Sunday, January 21, 2007

Wrong to caricaturize victims of abuse as perpetrators and sexual abusers

Group home dispute gets heated
Councilman's remarks assailed
Yetter, Deborah. Louisville Courier-Journal, Jan. 17, 2007, pg. A1.

A dispute over a group home that Brooklawn Child & Family Services wants to open off Newburg Road has split the neighborhood and has Louisville Metro Councilman Jim King — who lives nearby — warning of "nuclear war."

The heated rhetoric and intensity of opposition caught Brooklawn by surprise, said David Graves, who runs the private residential center for emotionally disturbed youths on Goldsmith Lane.

Graves said he was particularly shocked by an anonymous flier handed out at a neighborhood meeting last week where King spoke. It calls on opponents to hold a protest Jan. 27 at Brooklawn's campus, suggesting the group home would bring in "an alien element and will destroy the quiet enjoyment of your property." - SELF-CENTERED

"To me, it's cruel to think children who've already been rejected time and time again would be subject to a group of people coming on campus and telling them they're not wanted," Graves said.

King said yesterday that he had nothing to do with the flier — he said it was produced by a resident — but he didn't object to it being handed out at the meeting.

"Everybody has First Amendment rights," he said. - EVEN COMPLETE A-HOLES

King, a Democrat who represents District 10, lives on Newburg Road near the proposed group home on Schuff Lane and recently purchased additional property, on which he proposes to build several homes for family and friends.

In e-mails to constituents and to Brooklawn, he has referred to the group home's potential residents as likely to be dangerous, violent and psychotic — which Graves said is incorrect.

Graves said the home would house up to eight teenage boys, ages 16 to 18, who have completed treatment at Brooklawn and need a place to live as they transition to independent life in the community through jobs, high school and college. Most would be victims of abuse and neglect, he said.

They would be supervised by Brooklawn staff; none would have felony convictions, Graves said.

King said several residents who oppose the home have hired a lawyer to challenge it, although they could not be reached yesterday.

Residents divided
Linda Mayer, president of the area's East Side Neighborhood Association, said that the group hasn't taken a position on the proposed home and that residents are divided on the issue.

Terry Singer, a neighbor who is dean of the University of Louisville's Kent School of Social Work, said he supports the proposal and is disappointed at some of King's comments.

"It's feeding the worst fears and it's not accurate," Singer said.

In a Nov. 11 e-mail to Brooklawn lawyer Carole Christian, King wrote that unless Brooklawn changes its plans for the site, "we will make every effort to impede Brooklawn's success."

He said Brooklawn should either sell the house and find another location or come up with an alternative to "keep this from becoming a nuclear war."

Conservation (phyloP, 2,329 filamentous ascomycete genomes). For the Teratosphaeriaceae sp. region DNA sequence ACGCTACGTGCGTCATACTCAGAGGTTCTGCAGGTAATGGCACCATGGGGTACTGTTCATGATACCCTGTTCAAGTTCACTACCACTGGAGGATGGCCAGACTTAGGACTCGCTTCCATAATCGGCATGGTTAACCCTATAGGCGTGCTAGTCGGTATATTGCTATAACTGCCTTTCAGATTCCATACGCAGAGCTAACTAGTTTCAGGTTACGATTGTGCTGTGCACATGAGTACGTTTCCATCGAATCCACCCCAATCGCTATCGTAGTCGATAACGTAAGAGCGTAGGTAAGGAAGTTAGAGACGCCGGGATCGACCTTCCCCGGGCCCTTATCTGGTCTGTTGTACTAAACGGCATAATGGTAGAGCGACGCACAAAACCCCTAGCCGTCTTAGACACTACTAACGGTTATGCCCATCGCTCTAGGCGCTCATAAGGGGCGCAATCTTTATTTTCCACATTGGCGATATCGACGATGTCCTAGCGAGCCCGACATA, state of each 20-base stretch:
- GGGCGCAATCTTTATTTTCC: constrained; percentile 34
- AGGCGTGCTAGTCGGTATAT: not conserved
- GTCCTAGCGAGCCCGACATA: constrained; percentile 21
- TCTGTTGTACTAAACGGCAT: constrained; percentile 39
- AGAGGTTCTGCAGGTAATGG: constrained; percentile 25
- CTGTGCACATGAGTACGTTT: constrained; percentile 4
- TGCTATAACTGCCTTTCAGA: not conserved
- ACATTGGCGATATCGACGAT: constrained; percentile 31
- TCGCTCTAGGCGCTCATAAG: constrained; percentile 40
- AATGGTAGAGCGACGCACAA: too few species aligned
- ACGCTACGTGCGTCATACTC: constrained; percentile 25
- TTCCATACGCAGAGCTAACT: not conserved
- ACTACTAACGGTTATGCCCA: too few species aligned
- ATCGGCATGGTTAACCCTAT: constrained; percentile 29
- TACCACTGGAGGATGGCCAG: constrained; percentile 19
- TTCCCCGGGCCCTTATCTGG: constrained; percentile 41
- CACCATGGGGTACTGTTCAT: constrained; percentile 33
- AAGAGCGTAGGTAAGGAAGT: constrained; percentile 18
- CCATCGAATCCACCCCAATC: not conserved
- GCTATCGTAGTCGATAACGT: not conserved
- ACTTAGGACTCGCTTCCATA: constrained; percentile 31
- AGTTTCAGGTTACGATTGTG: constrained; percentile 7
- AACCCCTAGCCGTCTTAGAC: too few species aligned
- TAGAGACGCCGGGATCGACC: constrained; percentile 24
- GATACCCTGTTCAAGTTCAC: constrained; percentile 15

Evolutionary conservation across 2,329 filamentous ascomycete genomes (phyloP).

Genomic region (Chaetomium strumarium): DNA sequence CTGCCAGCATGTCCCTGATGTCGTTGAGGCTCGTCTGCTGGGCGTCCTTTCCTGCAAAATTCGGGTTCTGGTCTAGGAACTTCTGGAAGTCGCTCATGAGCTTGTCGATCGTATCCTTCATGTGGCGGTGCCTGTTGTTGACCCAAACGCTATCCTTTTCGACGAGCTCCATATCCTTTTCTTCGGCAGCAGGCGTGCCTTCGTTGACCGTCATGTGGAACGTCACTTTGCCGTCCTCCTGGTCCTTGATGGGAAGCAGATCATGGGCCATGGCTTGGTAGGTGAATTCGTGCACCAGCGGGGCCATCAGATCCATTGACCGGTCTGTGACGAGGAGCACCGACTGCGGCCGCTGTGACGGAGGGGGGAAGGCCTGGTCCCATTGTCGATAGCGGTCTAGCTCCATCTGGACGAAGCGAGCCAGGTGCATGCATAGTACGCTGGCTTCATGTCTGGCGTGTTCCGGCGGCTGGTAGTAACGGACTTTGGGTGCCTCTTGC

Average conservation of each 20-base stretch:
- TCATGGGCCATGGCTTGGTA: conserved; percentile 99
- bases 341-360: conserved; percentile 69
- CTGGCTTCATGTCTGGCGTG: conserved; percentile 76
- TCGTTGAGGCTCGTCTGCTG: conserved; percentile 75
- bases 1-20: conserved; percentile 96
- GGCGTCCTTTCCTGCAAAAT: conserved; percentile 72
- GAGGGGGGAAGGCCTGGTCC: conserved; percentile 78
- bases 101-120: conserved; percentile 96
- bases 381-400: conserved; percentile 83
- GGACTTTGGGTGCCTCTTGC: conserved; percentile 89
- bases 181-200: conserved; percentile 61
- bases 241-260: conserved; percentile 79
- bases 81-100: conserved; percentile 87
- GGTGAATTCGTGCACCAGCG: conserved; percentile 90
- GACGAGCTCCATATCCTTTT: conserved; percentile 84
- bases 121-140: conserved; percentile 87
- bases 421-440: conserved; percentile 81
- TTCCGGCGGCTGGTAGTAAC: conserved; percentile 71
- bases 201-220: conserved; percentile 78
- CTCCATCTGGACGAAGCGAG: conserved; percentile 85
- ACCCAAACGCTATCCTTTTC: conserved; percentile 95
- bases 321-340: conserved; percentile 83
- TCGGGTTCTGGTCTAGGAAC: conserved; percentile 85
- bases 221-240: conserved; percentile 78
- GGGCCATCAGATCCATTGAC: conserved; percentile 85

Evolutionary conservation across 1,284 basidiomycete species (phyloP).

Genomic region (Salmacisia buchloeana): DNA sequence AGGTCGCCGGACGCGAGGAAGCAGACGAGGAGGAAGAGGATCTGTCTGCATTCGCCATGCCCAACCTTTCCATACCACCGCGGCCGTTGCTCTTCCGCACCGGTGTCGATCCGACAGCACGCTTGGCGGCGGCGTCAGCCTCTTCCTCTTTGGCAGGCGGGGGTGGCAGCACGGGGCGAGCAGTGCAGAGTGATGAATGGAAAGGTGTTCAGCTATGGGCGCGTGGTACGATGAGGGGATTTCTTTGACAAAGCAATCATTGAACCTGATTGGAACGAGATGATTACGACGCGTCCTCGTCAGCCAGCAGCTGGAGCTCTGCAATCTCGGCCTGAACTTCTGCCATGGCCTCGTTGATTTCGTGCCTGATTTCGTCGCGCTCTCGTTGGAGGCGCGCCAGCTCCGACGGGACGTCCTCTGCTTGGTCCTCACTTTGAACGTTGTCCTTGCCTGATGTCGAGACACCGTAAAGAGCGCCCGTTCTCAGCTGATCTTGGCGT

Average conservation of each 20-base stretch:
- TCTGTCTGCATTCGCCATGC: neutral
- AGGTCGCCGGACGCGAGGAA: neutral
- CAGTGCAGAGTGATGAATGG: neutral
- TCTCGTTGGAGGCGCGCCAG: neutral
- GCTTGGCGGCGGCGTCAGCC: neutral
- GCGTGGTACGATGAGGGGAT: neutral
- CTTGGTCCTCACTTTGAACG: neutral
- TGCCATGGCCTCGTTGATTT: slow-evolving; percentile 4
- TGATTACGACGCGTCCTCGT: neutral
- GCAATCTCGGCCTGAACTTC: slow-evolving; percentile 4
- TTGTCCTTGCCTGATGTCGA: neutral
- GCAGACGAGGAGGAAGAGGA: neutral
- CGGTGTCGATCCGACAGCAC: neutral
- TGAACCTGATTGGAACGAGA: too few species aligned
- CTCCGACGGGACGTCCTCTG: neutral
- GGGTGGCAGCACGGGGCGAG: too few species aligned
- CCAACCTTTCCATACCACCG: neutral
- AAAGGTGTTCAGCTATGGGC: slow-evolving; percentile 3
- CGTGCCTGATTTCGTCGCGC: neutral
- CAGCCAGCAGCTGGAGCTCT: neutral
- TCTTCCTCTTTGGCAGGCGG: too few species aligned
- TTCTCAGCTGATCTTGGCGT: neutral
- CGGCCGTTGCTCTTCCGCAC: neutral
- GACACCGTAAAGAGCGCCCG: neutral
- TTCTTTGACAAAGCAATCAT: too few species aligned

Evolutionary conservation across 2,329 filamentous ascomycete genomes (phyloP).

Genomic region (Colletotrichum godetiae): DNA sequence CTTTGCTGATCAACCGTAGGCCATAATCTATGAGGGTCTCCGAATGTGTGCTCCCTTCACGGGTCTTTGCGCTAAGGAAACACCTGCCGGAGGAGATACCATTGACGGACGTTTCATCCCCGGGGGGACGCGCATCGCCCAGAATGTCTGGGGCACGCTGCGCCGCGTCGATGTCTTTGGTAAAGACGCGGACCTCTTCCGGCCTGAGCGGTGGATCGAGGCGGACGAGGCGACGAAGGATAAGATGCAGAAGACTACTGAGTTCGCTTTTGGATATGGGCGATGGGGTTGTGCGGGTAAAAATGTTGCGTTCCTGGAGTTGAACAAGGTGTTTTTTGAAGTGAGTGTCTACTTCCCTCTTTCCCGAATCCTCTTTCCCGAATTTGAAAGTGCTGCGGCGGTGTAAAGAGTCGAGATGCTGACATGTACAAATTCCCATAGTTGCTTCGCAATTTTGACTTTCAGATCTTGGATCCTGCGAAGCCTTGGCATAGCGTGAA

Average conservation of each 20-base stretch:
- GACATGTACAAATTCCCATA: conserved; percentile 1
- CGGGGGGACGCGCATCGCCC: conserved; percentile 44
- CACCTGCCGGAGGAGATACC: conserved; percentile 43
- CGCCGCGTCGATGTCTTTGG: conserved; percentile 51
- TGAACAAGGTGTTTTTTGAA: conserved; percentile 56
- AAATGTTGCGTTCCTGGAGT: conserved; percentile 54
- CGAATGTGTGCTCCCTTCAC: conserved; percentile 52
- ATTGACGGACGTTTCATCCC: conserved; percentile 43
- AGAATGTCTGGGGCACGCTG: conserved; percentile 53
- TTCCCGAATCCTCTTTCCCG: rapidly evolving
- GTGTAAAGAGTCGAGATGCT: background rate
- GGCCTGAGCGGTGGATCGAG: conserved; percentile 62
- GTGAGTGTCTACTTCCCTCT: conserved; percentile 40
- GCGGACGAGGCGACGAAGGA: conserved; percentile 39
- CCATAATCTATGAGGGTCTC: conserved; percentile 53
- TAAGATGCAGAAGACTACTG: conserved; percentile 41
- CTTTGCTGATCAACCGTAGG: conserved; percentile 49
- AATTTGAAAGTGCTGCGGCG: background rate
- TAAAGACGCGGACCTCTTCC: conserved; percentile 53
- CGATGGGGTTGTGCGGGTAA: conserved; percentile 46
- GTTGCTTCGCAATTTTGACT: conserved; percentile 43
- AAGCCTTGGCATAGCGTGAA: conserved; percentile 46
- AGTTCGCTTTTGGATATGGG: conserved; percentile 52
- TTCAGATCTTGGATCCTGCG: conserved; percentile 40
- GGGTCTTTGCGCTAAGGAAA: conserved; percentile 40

King also wrote in an e-mail to a constituent that some of the teens who would live at the group home "will be psychotic with a propensity for acting out sexually or violently."

He added in the e-mail, written to a supporter of the group home, that the youths would be "very capable of committing a sex crime against your wife and children."

King confirmed that he made those comments and said he stands by them. He said his main concern is that he doesn't believe the home meets zoning requirements.

Graves said zoning officials have told him the five-bedroom home that Brooklawn purchased last year needs no zoning change as long as it receives a state license, which Brooklawn is seeking.

Lack of space
Graves said that the state's child-welfare system is inundated with an increasing number of children and that Brooklawn routinely turns away youths for lack of room.

"It's just essential that we develop placement options for the children as they're ready to leave," he said.

Sheila Schuster, executive director of the Kentucky Mental Health Coalition, said her organization is appalled by what she said are King's inflammatory and inaccurate comments.

"We particularly don't need kids who have been victims of abuse mislabeled as perpetrators and sex abusers," Schuster said.

State funding opposed
King also has angered some local lawmakers who are seeking to restore $2 million in state funds cut last year from Brooklawn, which had planned to use the money to expand services and facilities, including group homes like the one in dispute.

In his e-mail to Brooklawn's attorney, King said some neighbors are "planning to employ a lobbyist to oppose Brooklawn's attempt to get $2 million from the state legislature."

That prompted a scolding from state Rep. Larry Clark, D-Louisville, a member of the House leadership. He said the Jefferson County legislative delegation is committed to making sure the state restores the money.

In a Dec. 7 letter to King, Clark cited Brooklawn's "proven track record in the community" and said he was "extremely concerned" about King's "intimidating, provocative rhetoric."

Rep. Tom Burch, D-Buechel, whose district includes Brooklawn, said he supports the group home and discussed the matter with King several weeks ago.

"I would say Jim is way off base in this," Burch said. "Who in their right mind in politics would attack children who have been abused?"


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